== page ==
The Investment Management Association (IMA) has batted down industry calls to standardise retail distribution review compliant share classes.
Advisers and fund of funds managers believe the lack of commonality between the new classes – many of which are labelled with different letters such as ‘x’ or ‘z’ – could leave fund buyers at risk of buying the wrong share classes and ultimately burden the industry with a massive amount of extra administration.
Ian Hart, founder of Unbiased Financial Analysis, is calling on the IMA to offer clarity. ‘As an industry, it needs to get its act together – I can see so many people buying the wrong things. People will be embarrassed initially; the IFA will have to go back to the client, say sorry then go to the platform and back it out.’
Most of the major fund groups have launched clean fee share classes to comply with the RDR, stripping out commission and platform administration charges.
The majority of these share classes carry a 0.75% annual management charge (AMC), representing the removal of 0.5% for commission and 0.25% for the platform charge. However, these can vary and some clean fee share classes might only take out adviser commission, taking the AMC to 1%.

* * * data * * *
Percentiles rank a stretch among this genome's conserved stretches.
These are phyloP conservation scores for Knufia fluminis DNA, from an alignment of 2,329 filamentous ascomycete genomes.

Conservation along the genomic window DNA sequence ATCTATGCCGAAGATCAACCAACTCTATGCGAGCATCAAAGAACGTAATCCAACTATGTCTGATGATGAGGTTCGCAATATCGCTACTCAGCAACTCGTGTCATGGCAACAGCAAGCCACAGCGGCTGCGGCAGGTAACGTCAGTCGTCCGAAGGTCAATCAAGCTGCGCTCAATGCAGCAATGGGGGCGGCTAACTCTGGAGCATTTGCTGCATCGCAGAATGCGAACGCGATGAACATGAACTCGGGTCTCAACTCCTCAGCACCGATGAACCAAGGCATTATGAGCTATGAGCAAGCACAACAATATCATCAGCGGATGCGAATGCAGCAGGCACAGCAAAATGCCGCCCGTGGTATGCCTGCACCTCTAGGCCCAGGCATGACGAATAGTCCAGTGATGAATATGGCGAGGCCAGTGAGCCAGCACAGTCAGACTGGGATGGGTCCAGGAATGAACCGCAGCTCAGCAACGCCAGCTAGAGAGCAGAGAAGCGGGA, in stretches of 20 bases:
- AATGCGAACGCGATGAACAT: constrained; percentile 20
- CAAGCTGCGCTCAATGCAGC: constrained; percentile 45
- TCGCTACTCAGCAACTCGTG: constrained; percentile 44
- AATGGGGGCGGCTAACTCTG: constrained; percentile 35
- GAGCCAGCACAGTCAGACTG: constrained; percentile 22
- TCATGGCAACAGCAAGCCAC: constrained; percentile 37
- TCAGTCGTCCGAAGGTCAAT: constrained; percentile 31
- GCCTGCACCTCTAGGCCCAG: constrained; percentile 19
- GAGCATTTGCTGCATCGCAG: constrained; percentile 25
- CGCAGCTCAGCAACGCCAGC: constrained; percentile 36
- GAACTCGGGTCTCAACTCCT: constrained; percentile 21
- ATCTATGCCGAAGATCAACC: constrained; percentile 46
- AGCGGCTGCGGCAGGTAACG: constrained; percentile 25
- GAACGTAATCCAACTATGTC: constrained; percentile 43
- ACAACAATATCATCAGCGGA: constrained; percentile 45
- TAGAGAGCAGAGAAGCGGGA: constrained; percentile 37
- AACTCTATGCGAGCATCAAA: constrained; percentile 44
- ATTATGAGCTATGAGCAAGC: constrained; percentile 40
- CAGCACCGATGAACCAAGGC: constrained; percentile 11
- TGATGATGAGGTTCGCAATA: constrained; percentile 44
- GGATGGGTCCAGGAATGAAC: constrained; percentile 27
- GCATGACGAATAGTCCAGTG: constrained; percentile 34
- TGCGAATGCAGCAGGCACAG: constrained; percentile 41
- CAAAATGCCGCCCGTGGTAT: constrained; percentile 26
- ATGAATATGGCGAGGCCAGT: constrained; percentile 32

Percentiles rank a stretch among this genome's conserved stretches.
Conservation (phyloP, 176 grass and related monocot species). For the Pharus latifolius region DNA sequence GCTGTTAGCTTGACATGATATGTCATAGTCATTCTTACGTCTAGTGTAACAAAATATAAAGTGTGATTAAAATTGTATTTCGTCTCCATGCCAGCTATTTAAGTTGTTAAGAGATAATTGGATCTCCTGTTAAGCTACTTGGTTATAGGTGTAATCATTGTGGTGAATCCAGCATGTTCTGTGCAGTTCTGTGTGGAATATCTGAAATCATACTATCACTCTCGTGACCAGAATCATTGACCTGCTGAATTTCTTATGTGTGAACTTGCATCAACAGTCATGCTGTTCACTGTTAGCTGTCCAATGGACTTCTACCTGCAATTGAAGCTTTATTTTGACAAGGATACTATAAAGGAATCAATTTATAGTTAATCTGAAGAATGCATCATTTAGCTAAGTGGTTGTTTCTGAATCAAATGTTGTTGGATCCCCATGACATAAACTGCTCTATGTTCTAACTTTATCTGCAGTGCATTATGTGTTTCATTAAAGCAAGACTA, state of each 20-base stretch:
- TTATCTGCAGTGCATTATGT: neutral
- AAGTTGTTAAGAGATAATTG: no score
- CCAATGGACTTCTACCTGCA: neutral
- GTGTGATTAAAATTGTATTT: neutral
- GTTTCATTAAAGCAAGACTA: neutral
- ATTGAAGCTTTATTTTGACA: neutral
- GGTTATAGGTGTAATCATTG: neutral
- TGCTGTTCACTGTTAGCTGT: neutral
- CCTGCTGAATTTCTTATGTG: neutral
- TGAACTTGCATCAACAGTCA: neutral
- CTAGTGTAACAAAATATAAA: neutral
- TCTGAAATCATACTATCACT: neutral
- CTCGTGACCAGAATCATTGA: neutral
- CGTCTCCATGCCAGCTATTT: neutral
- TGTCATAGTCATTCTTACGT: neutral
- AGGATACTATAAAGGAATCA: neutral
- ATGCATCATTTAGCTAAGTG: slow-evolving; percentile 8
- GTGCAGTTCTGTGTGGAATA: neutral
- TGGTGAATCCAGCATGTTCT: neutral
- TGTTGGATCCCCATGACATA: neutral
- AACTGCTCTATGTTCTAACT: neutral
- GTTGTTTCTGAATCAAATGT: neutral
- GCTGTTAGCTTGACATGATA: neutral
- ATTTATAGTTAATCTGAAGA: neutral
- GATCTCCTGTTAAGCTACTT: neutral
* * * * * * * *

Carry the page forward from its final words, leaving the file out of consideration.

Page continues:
‘Due to the FSA’s deliberation, the fund groups have not been sure of what to do,’ added Hart. ‘The IMA didn’t guide them but knew it had to do something; but it’s been asleep at the wheel and hasn’t cajoled fund groups to resolve this issue. So they’ve all done something to keep the FSA happy but everyone has done it differently.’
His concerns are echoed by Rob Burdett, co-head of multi-manager at Thames River, who said: ‘People will have to take more care, as there will likely be more mistakes, if only because of the number of share classes and also because of the lack of commonality.
‘On the level of fees, RDR won’t necessarily lower costs; it’ll make for a wider range of costs and in the short-term, there will likely be confusion with the wider choice.’
However, Julie Patterson (pictured), director of authorised funds and tax at the IMA, does not expect labelling to prove an issue for end investors.
‘I don’t see how it would be confusing for investors – they won’t care if it’s called X or Y… It’s not that what the share classes are called per se that is the matter, it’s that there are two. [Labelling] is a back office issue, not an investor issue.’
An area with greater potential for confusion in the post-RDR world could be where an investor receives two statements for a fund, due to having old and new share classes.
‘We’ve been saying this to the FSA all along. If we knew the platform fees, we’d be in a better position for next year. But there are no signs of the FSA’s final rules coming out,’ Patterson added.